In addition, in 1998, FDA issued a "Guide to Minimize Microbial Food Safety Hazards for Fruits and Vegetables," which recommends good agricultural practices (GAPs) that growers, packers, and shippers can use to address common risk factors in their operations and thus, minimize food safety hazards potentially associated with fresh fruits and vegetables.
Given the recent outbreaks cited above, we strongly encourage firms to review their current operations in light of the above requirements and available information regarding pathogen reduction or elimination in the production of treated (but not pasteurized) and untreated juice, including cider. We further encourage firms to modify their operations accordingly, to enhance the safety of these products. As you are aware, food produced under unsanitary conditions whereby it may be rendered injurious to health is adulterated under § 402(a)(4) of the Federal Food, Drug, and Cosmetic Act ((21 U.S.C. 342(a)(4)).
The reduction of foodborne illness associated with treated but not pasteurized and untreated juice, including cider, requires a collaborative effort by FDA and state and local authorities, as states provide critical resources and expertise in the identification and investigation of foodborne illness at the local level. Additionally, FDA will work closely with state regulatory agencies in considering enforcement actions against firms and farms to protect the health of their residents.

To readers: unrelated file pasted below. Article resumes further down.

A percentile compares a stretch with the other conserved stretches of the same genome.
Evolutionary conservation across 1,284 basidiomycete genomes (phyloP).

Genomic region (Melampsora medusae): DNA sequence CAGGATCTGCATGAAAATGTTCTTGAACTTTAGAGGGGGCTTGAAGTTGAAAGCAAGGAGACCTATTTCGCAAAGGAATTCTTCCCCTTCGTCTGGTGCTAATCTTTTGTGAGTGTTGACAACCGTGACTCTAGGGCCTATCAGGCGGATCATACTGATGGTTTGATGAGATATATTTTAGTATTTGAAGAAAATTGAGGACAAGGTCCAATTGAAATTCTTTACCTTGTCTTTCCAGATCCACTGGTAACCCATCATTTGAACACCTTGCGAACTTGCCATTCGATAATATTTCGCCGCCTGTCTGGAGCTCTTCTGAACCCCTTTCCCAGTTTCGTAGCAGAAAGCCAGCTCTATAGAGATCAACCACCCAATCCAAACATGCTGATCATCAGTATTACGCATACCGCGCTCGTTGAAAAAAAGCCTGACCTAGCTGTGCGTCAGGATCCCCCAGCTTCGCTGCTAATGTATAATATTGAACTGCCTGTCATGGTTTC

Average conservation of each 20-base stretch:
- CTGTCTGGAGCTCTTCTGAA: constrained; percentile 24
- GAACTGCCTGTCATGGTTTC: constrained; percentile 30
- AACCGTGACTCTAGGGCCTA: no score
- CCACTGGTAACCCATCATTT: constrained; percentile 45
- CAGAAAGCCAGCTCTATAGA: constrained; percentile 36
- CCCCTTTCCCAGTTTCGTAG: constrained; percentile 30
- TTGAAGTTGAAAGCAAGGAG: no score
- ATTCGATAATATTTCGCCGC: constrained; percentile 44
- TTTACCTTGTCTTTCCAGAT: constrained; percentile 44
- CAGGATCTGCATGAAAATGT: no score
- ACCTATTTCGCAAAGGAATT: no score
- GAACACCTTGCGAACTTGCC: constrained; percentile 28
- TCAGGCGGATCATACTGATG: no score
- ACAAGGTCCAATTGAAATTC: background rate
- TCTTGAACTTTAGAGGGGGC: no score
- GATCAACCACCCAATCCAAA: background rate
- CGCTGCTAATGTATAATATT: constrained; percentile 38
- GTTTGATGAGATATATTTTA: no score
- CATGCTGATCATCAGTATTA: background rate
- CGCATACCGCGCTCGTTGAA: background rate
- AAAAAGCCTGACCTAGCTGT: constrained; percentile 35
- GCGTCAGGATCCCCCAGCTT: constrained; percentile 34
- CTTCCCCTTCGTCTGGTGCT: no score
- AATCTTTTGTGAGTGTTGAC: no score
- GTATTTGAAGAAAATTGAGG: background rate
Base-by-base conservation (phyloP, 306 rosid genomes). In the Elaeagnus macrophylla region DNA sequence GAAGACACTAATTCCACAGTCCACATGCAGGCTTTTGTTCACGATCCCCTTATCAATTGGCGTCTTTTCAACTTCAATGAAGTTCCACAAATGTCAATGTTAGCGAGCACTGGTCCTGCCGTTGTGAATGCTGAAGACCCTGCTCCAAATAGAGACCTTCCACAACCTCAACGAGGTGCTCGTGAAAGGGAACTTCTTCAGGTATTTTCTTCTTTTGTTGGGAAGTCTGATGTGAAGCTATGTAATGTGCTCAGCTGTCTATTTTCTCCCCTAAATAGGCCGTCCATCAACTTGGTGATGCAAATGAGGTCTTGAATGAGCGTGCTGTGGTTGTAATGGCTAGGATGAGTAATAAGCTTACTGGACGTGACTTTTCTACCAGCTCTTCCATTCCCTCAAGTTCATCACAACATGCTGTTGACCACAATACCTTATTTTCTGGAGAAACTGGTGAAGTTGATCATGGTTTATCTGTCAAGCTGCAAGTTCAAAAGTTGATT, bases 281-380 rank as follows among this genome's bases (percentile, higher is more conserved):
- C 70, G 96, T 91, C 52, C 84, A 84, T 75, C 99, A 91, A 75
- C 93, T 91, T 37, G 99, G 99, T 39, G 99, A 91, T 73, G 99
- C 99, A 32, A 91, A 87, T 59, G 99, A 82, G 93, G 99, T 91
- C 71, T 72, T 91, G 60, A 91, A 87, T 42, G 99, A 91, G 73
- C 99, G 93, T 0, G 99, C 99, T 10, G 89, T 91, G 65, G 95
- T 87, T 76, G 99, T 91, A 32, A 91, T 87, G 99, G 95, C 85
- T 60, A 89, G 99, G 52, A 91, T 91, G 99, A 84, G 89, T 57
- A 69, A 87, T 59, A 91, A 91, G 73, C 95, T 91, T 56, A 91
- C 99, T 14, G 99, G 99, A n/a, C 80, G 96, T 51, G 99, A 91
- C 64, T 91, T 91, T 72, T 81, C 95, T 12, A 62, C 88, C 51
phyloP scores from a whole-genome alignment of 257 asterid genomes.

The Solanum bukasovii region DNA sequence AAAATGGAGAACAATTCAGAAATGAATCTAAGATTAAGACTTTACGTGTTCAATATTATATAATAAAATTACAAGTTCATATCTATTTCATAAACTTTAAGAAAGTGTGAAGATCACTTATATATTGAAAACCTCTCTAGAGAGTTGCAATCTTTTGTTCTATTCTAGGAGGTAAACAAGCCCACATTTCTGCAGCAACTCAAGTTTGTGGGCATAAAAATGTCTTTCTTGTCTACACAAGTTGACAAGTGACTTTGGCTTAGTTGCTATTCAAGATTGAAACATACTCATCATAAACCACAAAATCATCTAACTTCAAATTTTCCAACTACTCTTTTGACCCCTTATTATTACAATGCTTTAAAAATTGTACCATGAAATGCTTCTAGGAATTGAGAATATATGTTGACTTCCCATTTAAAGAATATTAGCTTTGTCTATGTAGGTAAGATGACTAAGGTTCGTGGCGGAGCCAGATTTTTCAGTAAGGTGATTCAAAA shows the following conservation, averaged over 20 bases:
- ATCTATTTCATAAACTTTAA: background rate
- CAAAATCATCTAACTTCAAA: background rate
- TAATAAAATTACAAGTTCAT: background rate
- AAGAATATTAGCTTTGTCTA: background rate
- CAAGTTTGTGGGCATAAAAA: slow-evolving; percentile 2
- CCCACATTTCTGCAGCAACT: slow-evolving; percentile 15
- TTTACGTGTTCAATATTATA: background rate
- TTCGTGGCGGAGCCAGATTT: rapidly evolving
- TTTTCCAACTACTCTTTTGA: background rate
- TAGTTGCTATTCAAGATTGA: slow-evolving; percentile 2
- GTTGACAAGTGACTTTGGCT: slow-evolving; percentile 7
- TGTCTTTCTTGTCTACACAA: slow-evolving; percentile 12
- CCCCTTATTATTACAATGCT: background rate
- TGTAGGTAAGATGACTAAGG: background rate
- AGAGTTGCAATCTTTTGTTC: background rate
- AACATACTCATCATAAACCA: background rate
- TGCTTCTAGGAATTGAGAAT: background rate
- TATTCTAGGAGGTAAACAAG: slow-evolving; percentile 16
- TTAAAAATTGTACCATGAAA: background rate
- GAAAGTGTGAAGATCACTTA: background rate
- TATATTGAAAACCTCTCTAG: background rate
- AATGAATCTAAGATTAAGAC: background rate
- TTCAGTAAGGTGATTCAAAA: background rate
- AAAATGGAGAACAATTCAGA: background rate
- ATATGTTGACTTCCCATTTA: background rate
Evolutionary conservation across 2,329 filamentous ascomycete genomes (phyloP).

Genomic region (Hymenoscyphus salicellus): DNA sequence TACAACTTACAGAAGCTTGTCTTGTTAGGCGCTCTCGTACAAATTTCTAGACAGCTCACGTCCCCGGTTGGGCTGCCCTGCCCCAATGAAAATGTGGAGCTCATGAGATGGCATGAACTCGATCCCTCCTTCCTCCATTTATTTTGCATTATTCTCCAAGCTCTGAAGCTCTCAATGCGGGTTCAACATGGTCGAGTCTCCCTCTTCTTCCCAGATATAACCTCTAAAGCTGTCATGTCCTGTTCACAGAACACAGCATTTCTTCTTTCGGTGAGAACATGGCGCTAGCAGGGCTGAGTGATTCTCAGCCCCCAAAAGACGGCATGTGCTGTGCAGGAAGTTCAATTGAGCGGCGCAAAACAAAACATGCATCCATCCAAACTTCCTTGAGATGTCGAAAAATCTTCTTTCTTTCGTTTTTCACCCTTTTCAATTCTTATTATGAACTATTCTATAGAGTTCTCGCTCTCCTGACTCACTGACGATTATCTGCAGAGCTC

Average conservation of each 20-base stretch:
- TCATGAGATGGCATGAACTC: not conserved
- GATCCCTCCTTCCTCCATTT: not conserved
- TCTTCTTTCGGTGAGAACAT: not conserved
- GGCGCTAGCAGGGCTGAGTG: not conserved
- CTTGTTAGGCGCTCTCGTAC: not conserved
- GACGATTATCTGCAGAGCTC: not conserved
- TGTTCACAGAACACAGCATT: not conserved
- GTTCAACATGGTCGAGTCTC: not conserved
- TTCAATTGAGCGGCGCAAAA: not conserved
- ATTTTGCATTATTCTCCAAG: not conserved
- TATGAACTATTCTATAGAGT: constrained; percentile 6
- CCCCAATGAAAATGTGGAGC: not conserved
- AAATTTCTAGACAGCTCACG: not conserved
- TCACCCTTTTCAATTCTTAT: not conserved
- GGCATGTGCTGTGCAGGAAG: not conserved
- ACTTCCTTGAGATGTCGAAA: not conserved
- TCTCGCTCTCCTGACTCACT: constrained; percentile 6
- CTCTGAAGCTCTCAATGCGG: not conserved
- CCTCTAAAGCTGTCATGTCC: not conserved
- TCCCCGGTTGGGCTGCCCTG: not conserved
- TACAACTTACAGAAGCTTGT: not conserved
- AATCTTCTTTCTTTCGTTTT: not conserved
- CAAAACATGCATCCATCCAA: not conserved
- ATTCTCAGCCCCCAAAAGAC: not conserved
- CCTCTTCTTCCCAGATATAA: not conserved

We recognize and appreciate the efforts that state regulatory authorities and the industry have taken to date to provide juice that is safe to U.S. consumers, and we are confident that you will continue to work proactively to pursue this goal.
Terry C. Troxell, Ph.D.
Director, Office of Plant and Dairy Foods
Center for Food Safety and Applied Nutrition
You can submit online or written comments on any guidance at any time (see 21 CFR 10.115(g)(5))
If unable to submit comments online, please mail written comments to:
Food and Drug Administration
5630 Fishers Lane, Rm 1061
Rockville, MD 20852
All written comments should be identified with this document's docket number: FDA-2013-S-0610.